Use this URL to cite or link to this record in EThOS: http://ethos.bl.uk/OrderDetails.do?uin=uk.bl.ethos.602698
Title: Pre-hospital delay in patients presenting with myocardial infarction in Kingdom of Saudi Arabia
Author: Alshahrani, Hassan A.
Awarding Body: University of Ulster
Current Institution: Ulster University
Date of Award: 2013
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Abstract:
Introduction: Pre-hospital delay (onset of symptoms to hospital arrival) has a significant impact on patients’ mortality and morbidity in myocardial infarction (MI). Many factors have been implicated in patients’ decision to seek care in MI, but most research has a Western origin and it is possible that the reasons for delay differ in Arab cultures. This study aimed to explore the factors that contribute to pre-hospital delay among MI patients in Saudi Arabia. It combined quantitative and qualitative methods using sequential explanatory design. Ethical approval was provided by University of Ulster. Method: This cross sectional study comprised a consecutive sample of research participants (n=311), who presented with a diagnosis of MI to 3 hospitals in Riyadh, from March 2011 to August 2011. Of these, 189 patients met the eligibility criteria and provided quantitative data. A further 18 patients were purposefully selected for semi-structured interviews that were taped and transcribed verbatim prior to thematic analysis. Findings: The median pre-hospital delay for males was 5 hours and for females it was 12.9 hours. A standard multiple regression determined female gender as the strongest predictor of transfer delay in this sample. Lack of knowledge and Control was the core theme in the thematic content interview analysis and it was evident that cultural issues such as wishing to seek permission to attend hospital from a male relative and inability to travel to hospital without a male escort contributed to female patients’ pre-hospital delay.Conclusion: Women’s pre-hospital delay was more than twice that of their male counterparts and the total pre-hospital delay time reported here for both genders is longer than in studies in other settings. Qualitative data indicate that cultural factors are implicated in the prolonged delay experienced by females. Further research to test the generalizability of these findings and to determine any potential impact on female mortality and morbidity for MI is needed. Primary and secondary prevention strategies for potential MI patients in Saudi should consider offering culturally- specific, gender related messages.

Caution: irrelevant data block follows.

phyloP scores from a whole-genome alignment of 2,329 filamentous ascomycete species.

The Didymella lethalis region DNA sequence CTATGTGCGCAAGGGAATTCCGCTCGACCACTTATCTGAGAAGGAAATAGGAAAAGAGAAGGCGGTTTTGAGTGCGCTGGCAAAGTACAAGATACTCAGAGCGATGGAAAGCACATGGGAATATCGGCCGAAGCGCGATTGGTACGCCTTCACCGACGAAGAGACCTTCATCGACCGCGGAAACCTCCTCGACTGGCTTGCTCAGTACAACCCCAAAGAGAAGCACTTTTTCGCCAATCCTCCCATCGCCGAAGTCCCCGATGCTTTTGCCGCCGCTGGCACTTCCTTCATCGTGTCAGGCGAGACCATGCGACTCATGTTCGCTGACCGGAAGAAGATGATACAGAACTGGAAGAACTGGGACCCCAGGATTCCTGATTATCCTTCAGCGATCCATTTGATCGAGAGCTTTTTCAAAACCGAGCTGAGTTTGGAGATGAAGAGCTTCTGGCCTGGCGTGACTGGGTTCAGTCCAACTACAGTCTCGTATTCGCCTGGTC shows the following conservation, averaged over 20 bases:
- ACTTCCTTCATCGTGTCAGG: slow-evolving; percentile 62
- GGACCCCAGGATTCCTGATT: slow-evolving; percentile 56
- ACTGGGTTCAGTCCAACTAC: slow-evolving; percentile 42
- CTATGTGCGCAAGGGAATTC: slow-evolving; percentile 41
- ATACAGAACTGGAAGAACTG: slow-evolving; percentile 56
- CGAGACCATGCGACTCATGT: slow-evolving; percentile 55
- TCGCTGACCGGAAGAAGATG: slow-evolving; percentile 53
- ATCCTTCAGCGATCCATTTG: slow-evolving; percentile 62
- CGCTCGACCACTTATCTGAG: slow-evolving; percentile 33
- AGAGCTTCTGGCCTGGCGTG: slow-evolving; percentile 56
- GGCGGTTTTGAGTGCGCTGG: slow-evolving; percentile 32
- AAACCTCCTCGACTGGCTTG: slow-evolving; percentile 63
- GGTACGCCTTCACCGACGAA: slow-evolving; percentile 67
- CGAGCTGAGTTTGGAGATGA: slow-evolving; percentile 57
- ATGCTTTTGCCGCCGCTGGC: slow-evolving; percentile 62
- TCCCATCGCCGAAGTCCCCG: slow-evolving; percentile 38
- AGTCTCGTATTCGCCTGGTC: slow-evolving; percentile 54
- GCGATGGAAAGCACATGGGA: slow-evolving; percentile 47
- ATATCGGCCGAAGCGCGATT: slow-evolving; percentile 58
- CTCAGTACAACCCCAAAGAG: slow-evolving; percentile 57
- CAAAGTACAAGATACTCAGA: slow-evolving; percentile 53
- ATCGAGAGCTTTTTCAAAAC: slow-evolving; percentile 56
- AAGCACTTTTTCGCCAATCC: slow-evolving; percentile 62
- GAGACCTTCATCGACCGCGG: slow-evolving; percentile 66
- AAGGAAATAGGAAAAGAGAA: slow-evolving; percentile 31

Supervisor: Not available Sponsor: Not available
Qualification Name: Thesis (Ph.D.) Qualification Level: Doctoral
EThOS ID: uk.bl.ethos.602698  DOI: Not available
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